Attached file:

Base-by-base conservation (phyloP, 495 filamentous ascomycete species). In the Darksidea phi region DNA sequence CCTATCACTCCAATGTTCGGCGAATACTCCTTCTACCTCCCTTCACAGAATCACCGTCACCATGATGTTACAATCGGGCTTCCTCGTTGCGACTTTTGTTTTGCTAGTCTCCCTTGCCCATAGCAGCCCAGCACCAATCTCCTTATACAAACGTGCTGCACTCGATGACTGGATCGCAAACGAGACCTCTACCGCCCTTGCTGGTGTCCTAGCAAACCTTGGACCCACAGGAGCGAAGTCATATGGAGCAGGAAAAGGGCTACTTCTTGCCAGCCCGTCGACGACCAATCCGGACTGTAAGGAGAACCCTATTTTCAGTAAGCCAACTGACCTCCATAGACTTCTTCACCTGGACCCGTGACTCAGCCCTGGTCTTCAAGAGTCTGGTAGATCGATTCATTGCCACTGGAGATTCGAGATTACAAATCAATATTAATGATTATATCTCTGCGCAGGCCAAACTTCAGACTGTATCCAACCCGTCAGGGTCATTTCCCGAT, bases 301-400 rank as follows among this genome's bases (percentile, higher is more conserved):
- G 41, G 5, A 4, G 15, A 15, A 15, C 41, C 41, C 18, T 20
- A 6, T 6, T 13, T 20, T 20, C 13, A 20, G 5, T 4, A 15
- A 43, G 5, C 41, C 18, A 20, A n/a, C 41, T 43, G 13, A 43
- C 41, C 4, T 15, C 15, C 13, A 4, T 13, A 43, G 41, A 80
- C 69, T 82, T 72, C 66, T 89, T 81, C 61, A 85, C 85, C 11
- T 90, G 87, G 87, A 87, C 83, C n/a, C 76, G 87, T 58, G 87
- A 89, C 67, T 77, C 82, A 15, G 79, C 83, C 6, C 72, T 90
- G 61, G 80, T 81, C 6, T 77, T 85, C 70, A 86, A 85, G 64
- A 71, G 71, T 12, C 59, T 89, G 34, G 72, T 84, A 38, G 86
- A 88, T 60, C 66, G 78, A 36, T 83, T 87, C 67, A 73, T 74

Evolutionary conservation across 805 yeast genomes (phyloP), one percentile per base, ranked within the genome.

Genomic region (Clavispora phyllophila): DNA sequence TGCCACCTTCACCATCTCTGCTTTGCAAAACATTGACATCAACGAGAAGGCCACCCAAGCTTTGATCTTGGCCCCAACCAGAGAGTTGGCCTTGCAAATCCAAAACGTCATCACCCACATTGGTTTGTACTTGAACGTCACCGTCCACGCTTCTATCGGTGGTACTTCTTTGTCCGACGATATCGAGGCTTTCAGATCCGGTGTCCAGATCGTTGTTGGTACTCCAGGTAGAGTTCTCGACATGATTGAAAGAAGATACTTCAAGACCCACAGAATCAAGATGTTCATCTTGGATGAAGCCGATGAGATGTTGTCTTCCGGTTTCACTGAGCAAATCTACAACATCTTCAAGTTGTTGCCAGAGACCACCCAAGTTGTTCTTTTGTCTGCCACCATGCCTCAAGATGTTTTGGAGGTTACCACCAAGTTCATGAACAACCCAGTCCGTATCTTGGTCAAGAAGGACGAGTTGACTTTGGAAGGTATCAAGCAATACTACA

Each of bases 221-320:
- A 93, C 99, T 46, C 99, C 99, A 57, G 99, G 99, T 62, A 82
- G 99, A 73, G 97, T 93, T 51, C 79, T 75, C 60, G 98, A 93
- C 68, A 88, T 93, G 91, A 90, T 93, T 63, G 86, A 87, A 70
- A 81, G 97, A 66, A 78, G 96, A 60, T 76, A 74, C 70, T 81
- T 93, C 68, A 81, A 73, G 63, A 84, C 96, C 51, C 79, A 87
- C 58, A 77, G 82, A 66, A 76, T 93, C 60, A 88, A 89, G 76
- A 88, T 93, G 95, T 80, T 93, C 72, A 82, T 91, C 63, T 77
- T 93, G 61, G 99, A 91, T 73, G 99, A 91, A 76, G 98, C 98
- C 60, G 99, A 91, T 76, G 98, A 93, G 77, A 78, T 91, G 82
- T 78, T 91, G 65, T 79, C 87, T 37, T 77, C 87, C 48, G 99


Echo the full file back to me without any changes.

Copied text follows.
Base-by-base conservation (phyloP, 495 filamentous ascomycete species). In the Darksidea phi region DNA sequence CCTATCACTCCAATGTTCGGCGAATACTCCTTCTACCTCCCTTCACAGAATCACCGTCACCATGATGTTACAATCGGGCTTCCTCGTTGCGACTTTTGTTTTGCTAGTCTCCCTTGCCCATAGCAGCCCAGCACCAATCTCCTTATACAAACGTGCTGCACTCGATGACTGGATCGCAAACGAGACCTCTACCGCCCTTGCTGGTGTCCTAGCAAACCTTGGACCCACAGGAGCGAAGTCATATGGAGCAGGAAAAGGGCTACTTCTTGCCAGCCCGTCGACGACCAATCCGGACTGTAAGGAGAACCCTATTTTCAGTAAGCCAACTGACCTCCATAGACTTCTTCACCTGGACCCGTGACTCAGCCCTGGTCTTCAAGAGTCTGGTAGATCGATTCATTGCCACTGGAGATTCGAGATTACAAATCAATATTAATGATTATATCTCTGCGCAGGCCAAACTTCAGACTGTATCCAACCCGTCAGGGTCATTTCCCGAT, bases 301-400 rank as follows among this genome's bases (percentile, higher is more conserved):
- G 41, G 5, A 4, G 15, A 15, A 15, C 41, C 41, C 18, T 20
- A 6, T 6, T 13, T 20, T 20, C 13, A 20, G 5, T 4, A 15
- A 43, G 5, C 41, C 18, A 20, A n/a, C 41, T 43, G 13, A 43
- C 41, C 4, T 15, C 15, C 13, A 4, T 13, A 43, G 41, A 80
- C 69, T 82, T 72, C 66, T 89, T 81, C 61, A 85, C 85, C 11
- T 90, G 87, G 87, A 87, C 83, C n/a, C 76, G 87, T 58, G 87
- A 89, C 67, T 77, C 82, A 15, G 79, C 83, C 6, C 72, T 90
- G 61, G 80, T 81, C 6, T 77, T 85, C 70, A 86, A 85, G 64
- A 71, G 71, T 12, C 59, T 89, G 34, G 72, T 84, A 38, G 86
- A 88, T 60, C 66, G 78, A 36, T 83, T 87, C 67, A 73, T 74

Evolutionary conservation across 805 yeast genomes (phyloP), one percentile per base, ranked within the genome.

Genomic region (Clavispora phyllophila): DNA sequence TGCCACCTTCACCATCTCTGCTTTGCAAAACATTGACATCAACGAGAAGGCCACCCAAGCTTTGATCTTGGCCCCAACCAGAGAGTTGGCCTTGCAAATCCAAAACGTCATCACCCACATTGGTTTGTACTTGAACGTCACCGTCCACGCTTCTATCGGTGGTACTTCTTTGTCCGACGATATCGAGGCTTTCAGATCCGGTGTCCAGATCGTTGTTGGTACTCCAGGTAGAGTTCTCGACATGATTGAAAGAAGATACTTCAAGACCCACAGAATCAAGATGTTCATCTTGGATGAAGCCGATGAGATGTTGTCTTCCGGTTTCACTGAGCAAATCTACAACATCTTCAAGTTGTTGCCAGAGACCACCCAAGTTGTTCTTTTGTCTGCCACCATGCCTCAAGATGTTTTGGAGGTTACCACCAAGTTCATGAACAACCCAGTCCGTATCTTGGTCAAGAAGGACGAGTTGACTTTGGAAGGTATCAAGCAATACTACA

Each of bases 221-320:
- A 93, C 99, T 46, C 99, C 99, A 57, G 99, G 99, T 62, A 82
- G 99, A 73, G 97, T 93, T 51, C 79, T 75, C 60, G 98, A 93
- C 68, A 88, T 93, G 91, A 90, T 93, T 63, G 86, A 87, A 70
- A 81, G 97, A 66, A 78, G 96, A 60, T 76, A 74, C 70, T 81
- T 93, C 68, A 81, A 73, G 63, A 84, C 96, C 51, C 79, A 87
- C 58, A 77, G 82, A 66, A 76, T 93, C 60, A 88, A 89, G 76
- A 88, T 93, G 95, T 80, T 93, C 72, A 82, T 91, C 63, T 77
- T 93, G 61, G 99, A 91, T 73, G 99, A 91, A 76, G 98, C 98
- C 60, G 99, A 91, T 76, G 98, A 93, G 77, A 78, T 91, G 82
- T 78, T 91, G 65, T 79, C 87, T 37, T 77, C 87, C 48, G 99